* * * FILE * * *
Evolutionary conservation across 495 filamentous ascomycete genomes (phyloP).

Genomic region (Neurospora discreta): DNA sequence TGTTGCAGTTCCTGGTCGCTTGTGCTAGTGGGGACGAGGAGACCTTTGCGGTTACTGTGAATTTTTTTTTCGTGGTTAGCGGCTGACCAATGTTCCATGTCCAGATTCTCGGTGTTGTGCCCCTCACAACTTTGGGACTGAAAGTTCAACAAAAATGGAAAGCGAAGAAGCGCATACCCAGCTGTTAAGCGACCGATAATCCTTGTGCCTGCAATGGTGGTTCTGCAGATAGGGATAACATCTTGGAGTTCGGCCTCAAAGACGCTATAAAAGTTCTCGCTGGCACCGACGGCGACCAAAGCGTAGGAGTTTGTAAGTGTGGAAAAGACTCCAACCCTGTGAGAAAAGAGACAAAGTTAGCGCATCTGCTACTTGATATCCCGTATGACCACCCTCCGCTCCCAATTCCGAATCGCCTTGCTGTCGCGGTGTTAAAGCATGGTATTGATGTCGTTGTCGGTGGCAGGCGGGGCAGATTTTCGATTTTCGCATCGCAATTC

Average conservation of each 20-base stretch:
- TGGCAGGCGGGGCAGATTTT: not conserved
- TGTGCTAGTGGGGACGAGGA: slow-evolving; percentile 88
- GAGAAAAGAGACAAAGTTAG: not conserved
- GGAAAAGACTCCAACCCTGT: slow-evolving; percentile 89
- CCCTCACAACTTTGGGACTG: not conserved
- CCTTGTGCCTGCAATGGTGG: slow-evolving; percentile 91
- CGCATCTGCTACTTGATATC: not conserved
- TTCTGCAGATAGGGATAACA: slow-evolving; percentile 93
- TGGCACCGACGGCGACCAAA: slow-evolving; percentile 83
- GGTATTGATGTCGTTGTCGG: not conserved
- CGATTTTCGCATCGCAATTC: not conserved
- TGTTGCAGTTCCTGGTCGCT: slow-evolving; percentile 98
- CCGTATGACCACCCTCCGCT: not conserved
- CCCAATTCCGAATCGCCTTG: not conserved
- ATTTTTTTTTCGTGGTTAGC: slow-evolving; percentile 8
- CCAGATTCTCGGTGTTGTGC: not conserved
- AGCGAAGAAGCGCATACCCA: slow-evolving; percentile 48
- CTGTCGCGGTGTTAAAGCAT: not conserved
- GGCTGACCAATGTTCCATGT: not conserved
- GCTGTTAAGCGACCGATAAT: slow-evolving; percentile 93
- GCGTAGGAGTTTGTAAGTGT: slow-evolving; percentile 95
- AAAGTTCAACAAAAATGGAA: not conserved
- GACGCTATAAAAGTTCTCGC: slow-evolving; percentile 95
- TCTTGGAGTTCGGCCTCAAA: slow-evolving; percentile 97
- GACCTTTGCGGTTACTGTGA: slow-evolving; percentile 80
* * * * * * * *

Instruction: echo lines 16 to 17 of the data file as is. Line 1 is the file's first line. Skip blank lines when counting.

- CCGTATGACCACCCTCCGCT: not conserved
- CCCAATTCCGAATCGCCTTG: not conserved